DEADLY HANDS OF KUNG FU #16 - What'd you call me?

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Chuck Gower

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DEADLY HANDS OF KUNG FU #16 - What'd you call me?

 

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(DEADLY HANDS of KUNG-FU #16 - Cover Dated Sept 1975 - on Newsstands August 7th, 1975 - cover art by Luiz Dominguez)

Deadly Hands of Kung Fu #16 starts off with a painted cover by Luiz Dominguez. Not my favorite DHoKF cover, and certainly not my favorite Luiz Dominguez painted cover (that would be Dracula Lives #5), but... it conveys a scene from an interior story pretty well so... it's all good.

I love this beat up copy I can read and look over endlessly. Ah, the beatup comic. So awesome.

Originally released one day after my 12th Birthday in 1975.

 

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(DEADLY HANDS of KUNG-FU #16 - Cover Dated Sept 1975 - on Newsstands August 7th, 1975 - art by Frank McLaughlin)

Not sure where Frank McLaughlin got this story from or who the Thai King is supposed to be, but it's a very cool one page tale that he wrote and drew. McLaughlin of course is a Judo teacher and the creator of the JudoMaster character from Charlton Comics (now owned by DC). And he was a regular contributor to DHoFK.

 

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(DEADLY HANDS of KUNG-FU #16 - Cover Dated Sept 1975 - on Newsstands August 7th, 1975 - art by Rudy Nebres)

Rudy Nebres was one of my favorite artists of the wave of Filipino talent that came over in the 70's and started working in the comic book business. His dark brushed style was perfect for the Black & White Curtis Magazine stories. He was a regular in DHoKF from 1975-77.

"Demons in Painted Death' is Part 4 in the 'Golden Dragon' Serial, written by Doug Moench. It would run 6 parts total, all drawn by Nebres, in DHoKF issues #12-14, and 16-18.

 

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(DEADLY HANDS of KUNG-FU #16 - Cover Dated Sept 1975 - on Newsstands August 7th, 1975 - art by Rudy Nebres)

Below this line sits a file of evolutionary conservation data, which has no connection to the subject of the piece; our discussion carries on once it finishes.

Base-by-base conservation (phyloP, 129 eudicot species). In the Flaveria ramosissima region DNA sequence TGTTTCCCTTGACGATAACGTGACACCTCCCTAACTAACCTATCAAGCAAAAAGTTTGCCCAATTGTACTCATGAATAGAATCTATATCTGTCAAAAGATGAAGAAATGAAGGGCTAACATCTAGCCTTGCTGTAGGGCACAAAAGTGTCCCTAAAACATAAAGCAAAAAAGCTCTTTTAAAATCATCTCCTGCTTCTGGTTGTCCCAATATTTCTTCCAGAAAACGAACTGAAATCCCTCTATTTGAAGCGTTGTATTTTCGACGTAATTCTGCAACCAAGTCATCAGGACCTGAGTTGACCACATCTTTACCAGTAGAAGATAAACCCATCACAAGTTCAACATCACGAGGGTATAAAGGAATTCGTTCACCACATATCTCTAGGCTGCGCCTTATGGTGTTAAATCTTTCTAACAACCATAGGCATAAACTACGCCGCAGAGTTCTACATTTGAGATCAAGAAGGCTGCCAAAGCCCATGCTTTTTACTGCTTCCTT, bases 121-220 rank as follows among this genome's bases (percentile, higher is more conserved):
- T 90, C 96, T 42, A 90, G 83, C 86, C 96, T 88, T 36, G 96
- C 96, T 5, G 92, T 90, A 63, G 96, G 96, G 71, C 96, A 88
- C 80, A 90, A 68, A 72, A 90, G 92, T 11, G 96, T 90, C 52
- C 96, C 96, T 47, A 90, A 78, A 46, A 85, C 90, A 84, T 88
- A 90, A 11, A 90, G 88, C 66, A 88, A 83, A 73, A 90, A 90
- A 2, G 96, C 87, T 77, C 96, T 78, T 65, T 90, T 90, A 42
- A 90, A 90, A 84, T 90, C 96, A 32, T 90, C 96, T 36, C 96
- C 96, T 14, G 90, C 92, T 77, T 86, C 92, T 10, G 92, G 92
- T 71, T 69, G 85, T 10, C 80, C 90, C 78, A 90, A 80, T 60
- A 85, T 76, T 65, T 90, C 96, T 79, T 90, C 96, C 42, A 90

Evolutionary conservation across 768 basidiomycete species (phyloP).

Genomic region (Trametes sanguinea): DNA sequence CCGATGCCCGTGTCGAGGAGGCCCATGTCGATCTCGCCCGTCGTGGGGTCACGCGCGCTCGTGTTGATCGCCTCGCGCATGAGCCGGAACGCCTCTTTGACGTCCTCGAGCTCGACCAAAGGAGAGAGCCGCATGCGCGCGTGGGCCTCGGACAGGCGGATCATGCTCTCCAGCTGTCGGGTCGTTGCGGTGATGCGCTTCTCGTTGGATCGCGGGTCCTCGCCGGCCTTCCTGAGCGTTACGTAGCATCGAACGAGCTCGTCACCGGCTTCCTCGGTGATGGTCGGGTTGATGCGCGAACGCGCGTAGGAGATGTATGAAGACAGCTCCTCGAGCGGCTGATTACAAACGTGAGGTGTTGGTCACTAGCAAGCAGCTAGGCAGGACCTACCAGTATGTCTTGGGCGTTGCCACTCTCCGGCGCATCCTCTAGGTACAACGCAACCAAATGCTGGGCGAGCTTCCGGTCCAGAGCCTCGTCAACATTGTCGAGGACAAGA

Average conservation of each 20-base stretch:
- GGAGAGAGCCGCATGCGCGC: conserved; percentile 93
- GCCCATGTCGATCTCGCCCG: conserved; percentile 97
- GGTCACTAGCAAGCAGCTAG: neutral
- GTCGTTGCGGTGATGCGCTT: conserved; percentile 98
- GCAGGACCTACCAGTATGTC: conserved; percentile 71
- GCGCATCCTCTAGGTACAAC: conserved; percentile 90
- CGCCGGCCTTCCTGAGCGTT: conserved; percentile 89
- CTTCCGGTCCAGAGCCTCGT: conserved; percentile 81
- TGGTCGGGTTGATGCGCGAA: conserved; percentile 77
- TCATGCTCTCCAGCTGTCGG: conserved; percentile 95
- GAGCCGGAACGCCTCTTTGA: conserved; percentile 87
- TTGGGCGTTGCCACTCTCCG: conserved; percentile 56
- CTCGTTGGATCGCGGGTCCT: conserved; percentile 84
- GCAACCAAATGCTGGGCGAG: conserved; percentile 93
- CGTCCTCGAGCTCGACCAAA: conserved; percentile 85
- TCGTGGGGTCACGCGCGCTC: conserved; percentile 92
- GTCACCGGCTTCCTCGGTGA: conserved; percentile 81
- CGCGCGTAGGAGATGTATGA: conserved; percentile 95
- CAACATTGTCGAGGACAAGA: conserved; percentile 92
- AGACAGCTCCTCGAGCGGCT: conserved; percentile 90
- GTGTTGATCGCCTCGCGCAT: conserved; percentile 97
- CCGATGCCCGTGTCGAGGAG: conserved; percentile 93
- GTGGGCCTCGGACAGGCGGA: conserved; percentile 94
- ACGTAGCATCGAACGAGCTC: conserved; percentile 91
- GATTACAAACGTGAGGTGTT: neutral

One thing that really stands out to me about some of these stories is the blatant racism of the bad guys. Shang-Chi gets called 'Chinaman' by this guy so many times, that by the end of the story, I'm READY for Shang-Chi to knock his head off!

 

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(DEADLY HANDS of KUNG-FU #16 - Cover Dated Sept 1975 - on Newsstands August 7th, 1975 - art by Rudy Nebres)

And boy, could Nebres draw Shang-Chi knockin' people's heads off! I used to slowly take in every panel of a page like this...

 

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(DEADLY HANDS of KUNG-FU #16 - Cover Dated Sept 1975 - on Newsstands August 7th, 1975)

One big difference between Marvel and DC back in the day, was Marvel's sense of humor. You just wouldn't see a goofy ad like this in a DC Comic. Marvel wasn't afraid to have a little fun when trying to talk you out of your money.

 

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(DEADLY HANDS of KUNG-FU #16 - Cover Dated Sept 1975 - on Newsstands August 7th, 1975 - art by Sanho Kim)

The middle story of the book is 10 page John Warner story called 'The Corpse Rider'. Drawn by Sanho Kim (also a regular contributor to DHoKF), his style is almost the opposite of Nebres, and yet it works perfectly for this story.

In Ancient Japan (the city of Kyoto is mentioned), a man who'd left his wife to try and become a great Samurai, finds out she died of a broken heart. To keep her from rising from the dead and claiming her vengeance, he has to get on her back and hang on throughout the entire night as she DOES rise from the dead and go on a killing spree!

It's a cool story and the art is just right in its creepiness and haunting mood... 

 

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(DEADLY HANDS of KUNG-FU #16 - Cover Dated Sept 1975 - on Newsstands August 7th, 1975 - art by George Perez)

The cover story is a Sons of the Tiger 1st parter called 'The Rites of Every Citizen', in which the team goes to investigate killings at a prison and get caught up in a really bad scene. Again, the bad guys have a sick, racist edge to their abuse, the main guard continually calling Abe (he's black), the highly offensive 'boy', numerous times. 

Personally, it's over the top, and I'm curious if they kept it as is in the collected editions.

 

 

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(DEADLY HANDS of KUNG-FU #16 - Cover Dated Sept 1975 - on Newsstands August 7th, 1975 - art by George Perez)

Anyway, in case you're unaware, the Sons of the Tiger are the leader, Lin Sun (Chinese), Abe Brown (African American) and Bob Diamond (Caucasian), plus Lotus (the Asian babe) who is now a 'Daughter of the Tiger'. 

Not sure why they broke the team up a couple of issues later, but some of them have made appearances over the years.

A very entertaining issue!

 

 

 

 

 

 

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